Many factors contribute to your candle's burn time, including the weight of your candle, the type of wax used, and the amount of chemical additives used in the candle's formula. 

Generally, smaller votive candles have a burn time of about seven to nine hours for each ounce of wax that's used. 

Larger candles, meanwhile, burn at a faster rate of about five to seven hours per ounce of wax used. If you want to calculate the burn time for your specific candle, check out this easy-to-use chart

Best scented candles for sleep

Which scented candles promote better sleep and deserve a spot in your bedroom? We've compiled the best scents for sleep to make candle shopping a breeze. 

Lavender 

One study found that participants who inhaled lavender before bed reported better sleep quality than those who didn't. Other studies have found that lavender is effective at helping to stabilize moods and treat anxiety.

Ylang-ylang 

Ylang-ylang is a popular scent found in perfumes, and it's also perfect to look for in a candle to help lower stress and anxiety. When participants in a Korean study inhaled a blend of ylang-ylang, lavender, and bergamot once daily for four weeks, they had lower stress, anxiety, and blood pressure by the end of the month.

Chamomile 

Chamomile has been used as a mild sedative to help induce sleep for centuries. Chamomile's calming effects are believed to come from an antioxidant called apigenin, which helps ease the brain into relaxation. You've probably already heard of sipping chamomile tea for bedtime, so why not up the ante and sip your tea as a chamomile candle burns in the background?

Neroli 

While neroli isn't as popular for sleep as chamomile and lavender, you shouldn't discount it. One study published in Evidence-Based Complementary and Alternative Medicine found that inhaling neroli before bed helped "decrease anxiety and increase sleep quality in cancer patients" and promote better sleep overall.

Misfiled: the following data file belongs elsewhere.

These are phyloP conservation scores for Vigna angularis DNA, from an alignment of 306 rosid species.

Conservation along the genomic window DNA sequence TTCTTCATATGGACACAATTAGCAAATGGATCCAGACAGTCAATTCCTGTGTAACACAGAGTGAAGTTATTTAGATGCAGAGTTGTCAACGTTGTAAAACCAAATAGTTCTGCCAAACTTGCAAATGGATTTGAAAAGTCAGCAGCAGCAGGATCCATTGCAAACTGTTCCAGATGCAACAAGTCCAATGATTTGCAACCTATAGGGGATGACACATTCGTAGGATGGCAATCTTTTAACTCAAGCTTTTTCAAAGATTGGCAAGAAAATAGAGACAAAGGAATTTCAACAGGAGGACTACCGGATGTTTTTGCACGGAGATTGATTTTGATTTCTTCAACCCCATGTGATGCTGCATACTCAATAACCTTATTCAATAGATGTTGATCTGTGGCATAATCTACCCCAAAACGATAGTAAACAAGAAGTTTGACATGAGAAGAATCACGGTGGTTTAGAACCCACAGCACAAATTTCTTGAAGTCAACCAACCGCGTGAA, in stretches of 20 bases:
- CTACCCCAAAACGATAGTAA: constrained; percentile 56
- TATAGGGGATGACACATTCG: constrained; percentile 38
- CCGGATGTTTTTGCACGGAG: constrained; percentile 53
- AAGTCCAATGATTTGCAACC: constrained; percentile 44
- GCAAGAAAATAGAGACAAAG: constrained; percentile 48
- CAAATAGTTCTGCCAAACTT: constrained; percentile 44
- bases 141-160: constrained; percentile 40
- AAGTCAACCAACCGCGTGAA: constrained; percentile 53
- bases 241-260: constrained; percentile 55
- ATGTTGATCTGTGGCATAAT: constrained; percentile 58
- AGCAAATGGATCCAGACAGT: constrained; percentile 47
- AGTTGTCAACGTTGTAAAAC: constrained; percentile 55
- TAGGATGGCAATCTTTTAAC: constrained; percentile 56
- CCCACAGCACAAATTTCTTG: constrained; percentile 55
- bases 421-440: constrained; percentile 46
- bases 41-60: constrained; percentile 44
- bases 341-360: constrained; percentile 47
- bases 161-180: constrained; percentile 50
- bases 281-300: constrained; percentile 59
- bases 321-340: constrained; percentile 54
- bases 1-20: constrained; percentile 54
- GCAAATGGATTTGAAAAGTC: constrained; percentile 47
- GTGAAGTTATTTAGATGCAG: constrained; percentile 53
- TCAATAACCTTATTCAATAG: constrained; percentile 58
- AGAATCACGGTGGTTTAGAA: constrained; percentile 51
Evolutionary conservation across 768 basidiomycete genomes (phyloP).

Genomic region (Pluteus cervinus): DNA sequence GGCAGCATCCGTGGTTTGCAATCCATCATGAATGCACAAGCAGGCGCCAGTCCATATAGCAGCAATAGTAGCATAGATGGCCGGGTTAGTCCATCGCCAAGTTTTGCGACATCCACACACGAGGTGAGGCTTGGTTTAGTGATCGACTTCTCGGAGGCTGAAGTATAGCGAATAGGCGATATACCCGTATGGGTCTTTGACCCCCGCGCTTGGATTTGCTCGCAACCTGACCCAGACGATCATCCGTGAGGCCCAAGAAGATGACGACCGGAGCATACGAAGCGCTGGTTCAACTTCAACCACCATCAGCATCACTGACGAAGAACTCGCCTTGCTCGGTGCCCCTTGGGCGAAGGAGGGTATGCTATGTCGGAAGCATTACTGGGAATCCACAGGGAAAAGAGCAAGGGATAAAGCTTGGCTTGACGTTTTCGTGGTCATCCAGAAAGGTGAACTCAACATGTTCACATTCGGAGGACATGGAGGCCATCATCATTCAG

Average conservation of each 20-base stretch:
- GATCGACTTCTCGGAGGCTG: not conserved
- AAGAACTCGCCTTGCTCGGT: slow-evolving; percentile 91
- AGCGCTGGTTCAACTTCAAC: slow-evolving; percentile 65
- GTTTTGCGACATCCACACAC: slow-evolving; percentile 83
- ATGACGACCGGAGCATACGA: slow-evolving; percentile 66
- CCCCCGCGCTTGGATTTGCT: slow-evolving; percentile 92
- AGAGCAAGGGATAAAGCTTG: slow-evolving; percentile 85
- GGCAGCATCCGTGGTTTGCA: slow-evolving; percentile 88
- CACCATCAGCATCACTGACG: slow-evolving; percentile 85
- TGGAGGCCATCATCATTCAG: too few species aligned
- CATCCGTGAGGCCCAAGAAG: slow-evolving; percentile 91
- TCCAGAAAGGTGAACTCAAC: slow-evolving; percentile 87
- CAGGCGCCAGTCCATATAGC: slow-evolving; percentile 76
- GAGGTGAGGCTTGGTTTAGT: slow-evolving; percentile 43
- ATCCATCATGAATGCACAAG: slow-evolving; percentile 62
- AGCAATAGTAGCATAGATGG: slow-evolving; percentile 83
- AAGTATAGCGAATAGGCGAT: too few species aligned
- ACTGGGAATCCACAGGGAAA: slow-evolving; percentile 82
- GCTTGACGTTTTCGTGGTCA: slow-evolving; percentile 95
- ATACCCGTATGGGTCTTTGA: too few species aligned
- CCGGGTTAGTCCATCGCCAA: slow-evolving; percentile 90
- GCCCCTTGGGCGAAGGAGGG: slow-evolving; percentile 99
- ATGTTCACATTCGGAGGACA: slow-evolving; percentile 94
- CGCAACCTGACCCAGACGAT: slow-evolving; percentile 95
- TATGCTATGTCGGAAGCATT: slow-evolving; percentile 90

Bergamot 

Some oils, like citrus, are energizing, while others are calming. Bergamot is a calming scent and even has anti-inflammatory properties, making it relaxing for your entire body.

Cedarwood 

According to a study published in the journal Autonomic Neuroscience, participants who smelled cedrol, a compound extracted from cedarwood oil, had an increase in activity in the parasympathetic nervous system and a decrease in activity in the sympathetic nervous system. 

The parasympathetic nervous system is also known as the "rest and digest system." It slows your heart rate and relaxes the muscles in your GI tract. Therefore, cedarwood can help tone down your adrenaline levels and help you fall asleep faster.

Jasmine

Inhaling jasmine before bed can not only help you fall asleep but can also promote more restful sleep throughout the night. If you have trouble staying asleep, this could be a great scent for you to start with.

Sandalwood 

Simply saying the word "sandalwood" makes me feel dreamy already. And the science is there to back up why this scent is so good for helping you sleep. Research has shown sandalwood has sedative-like effects that help induce sleep faster.

Vanilla 

Vanilla might relax you by reminding you of freshly baked cookies in the oven during the holidays, but it also has real stress-reducing benefits that can help you sleep. One study showed that people who breathed in a vanilla-like scent during an MRI had less anxiety during the procedure than those who didn't.

The right way to use candles in your bedroom

Although lighting a scented candle can be a helpful tool for bedtime, practicing safety is key. Here are a few helpful tips to keep in mind when lighting candles for better sleep:

Never leave candles unattended

This one is pretty much self-explanatory. Unattended candles can lead to fire, so make sure you're alert enough to blow out your candles before you fall asleep. If you're concerned about safety, you may want to consider scented flameless candles for the bedroom. 

Trim the wick before first use 

Follow the instructions on your candle, but the standard is to typically trim wicks 1/3 of an inch before you burn them. This will keep the flame manageable and ensure the candle emits less smoke and soot as it burns.

Avoid putting candles near vents or windows 

Where you place your candles in the bedroom is super-important. Putting candles near vents or windows could cause the flames to waft over to other flammable objects nearby.

Leave candles burning for the right amount of time

Again, instructions for burn time should be listed on the back of your candle. If you're ever unsure, a good rule of thumb is to never burn a candle for longer than three to four hours at a time.

For more ways to set your bedroom up for sleep, check out these health and wellness design tips

Brittany Leitner

Brittany Leitner

Brittany Leitner is a freelance writer, editor, and poet based in Brooklyn, NY. She was previously the senior lifestyle editor at Elite Daily and managing editor at The Dr. Oz Show. Her work covers health, wellness, beauty, and travel. You can follow her on Instagram and Twitter @britariail.

you may also like